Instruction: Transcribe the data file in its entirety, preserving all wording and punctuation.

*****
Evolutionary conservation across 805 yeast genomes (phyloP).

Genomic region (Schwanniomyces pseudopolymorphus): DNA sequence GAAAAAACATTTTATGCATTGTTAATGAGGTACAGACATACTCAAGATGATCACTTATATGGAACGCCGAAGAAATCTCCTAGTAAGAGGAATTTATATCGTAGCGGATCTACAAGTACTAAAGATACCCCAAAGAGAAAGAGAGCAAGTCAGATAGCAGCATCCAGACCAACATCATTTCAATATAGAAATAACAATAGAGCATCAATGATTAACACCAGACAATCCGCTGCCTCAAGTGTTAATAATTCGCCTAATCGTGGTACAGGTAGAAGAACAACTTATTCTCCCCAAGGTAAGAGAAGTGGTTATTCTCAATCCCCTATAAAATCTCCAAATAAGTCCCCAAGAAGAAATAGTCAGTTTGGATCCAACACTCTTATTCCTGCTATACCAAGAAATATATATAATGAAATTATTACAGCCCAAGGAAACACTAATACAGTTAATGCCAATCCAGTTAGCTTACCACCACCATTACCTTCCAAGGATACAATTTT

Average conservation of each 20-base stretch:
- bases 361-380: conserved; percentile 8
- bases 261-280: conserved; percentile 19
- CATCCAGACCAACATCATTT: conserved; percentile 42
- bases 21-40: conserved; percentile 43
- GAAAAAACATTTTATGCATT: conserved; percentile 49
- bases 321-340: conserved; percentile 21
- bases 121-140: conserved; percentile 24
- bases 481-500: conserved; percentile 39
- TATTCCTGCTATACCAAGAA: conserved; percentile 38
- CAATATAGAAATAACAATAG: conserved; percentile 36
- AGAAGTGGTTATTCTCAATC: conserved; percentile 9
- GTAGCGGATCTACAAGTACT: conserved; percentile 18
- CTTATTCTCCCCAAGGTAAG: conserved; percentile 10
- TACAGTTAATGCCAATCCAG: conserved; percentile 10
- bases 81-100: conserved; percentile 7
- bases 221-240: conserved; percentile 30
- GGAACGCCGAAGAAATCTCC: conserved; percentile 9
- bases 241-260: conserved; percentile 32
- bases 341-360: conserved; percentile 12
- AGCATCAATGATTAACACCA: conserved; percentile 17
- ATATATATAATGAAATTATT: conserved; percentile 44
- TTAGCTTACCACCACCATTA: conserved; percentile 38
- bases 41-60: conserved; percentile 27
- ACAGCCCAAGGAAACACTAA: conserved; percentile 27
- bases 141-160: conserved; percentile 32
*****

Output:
Evolutionary conservation across 805 yeast genomes (phyloP).

Genomic region (Schwanniomyces pseudopolymorphus): DNA sequence GAAAAAACATTTTATGCATTGTTAATGAGGTACAGACATACTCAAGATGATCACTTATATGGAACGCCGAAGAAATCTCCTAGTAAGAGGAATTTATATCGTAGCGGATCTACAAGTACTAAAGATACCCCAAAGAGAAAGAGAGCAAGTCAGATAGCAGCATCCAGACCAACATCATTTCAATATAGAAATAACAATAGAGCATCAATGATTAACACCAGACAATCCGCTGCCTCAAGTGTTAATAATTCGCCTAATCGTGGTACAGGTAGAAGAACAACTTATTCTCCCCAAGGTAAGAGAAGTGGTTATTCTCAATCCCCTATAAAATCTCCAAATAAGTCCCCAAGAAGAAATAGTCAGTTTGGATCCAACACTCTTATTCCTGCTATACCAAGAAATATATATAATGAAATTATTACAGCCCAAGGAAACACTAATACAGTTAATGCCAATCCAGTTAGCTTACCACCACCATTACCTTCCAAGGATACAATTTT

Average conservation of each 20-base stretch:
- bases 361-380: conserved; percentile 8
- bases 261-280: conserved; percentile 19
- CATCCAGACCAACATCATTT: conserved; percentile 42
- bases 21-40: conserved; percentile 43
- GAAAAAACATTTTATGCATT: conserved; percentile 49
- bases 321-340: conserved; percentile 21
- bases 121-140: conserved; percentile 24
- bases 481-500: conserved; percentile 39
- TATTCCTGCTATACCAAGAA: conserved; percentile 38
- CAATATAGAAATAACAATAG: conserved; percentile 36
- AGAAGTGGTTATTCTCAATC: conserved; percentile 9
- GTAGCGGATCTACAAGTACT: conserved; percentile 18
- CTTATTCTCCCCAAGGTAAG: conserved; percentile 10
- TACAGTTAATGCCAATCCAG: conserved; percentile 10
- bases 81-100: conserved; percentile 7
- bases 221-240: conserved; percentile 30
- GGAACGCCGAAGAAATCTCC: conserved; percentile 9
- bases 241-260: conserved; percentile 32
- bases 341-360: conserved; percentile 12
- AGCATCAATGATTAACACCA: conserved; percentile 17
- ATATATATAATGAAATTATT: conserved; percentile 44
- TTAGCTTACCACCACCATTA: conserved; percentile 38
- bases 41-60: conserved; percentile 27
- ACAGCCCAAGGAAACACTAA: conserved; percentile 27
- bases 141-160: conserved; percentile 32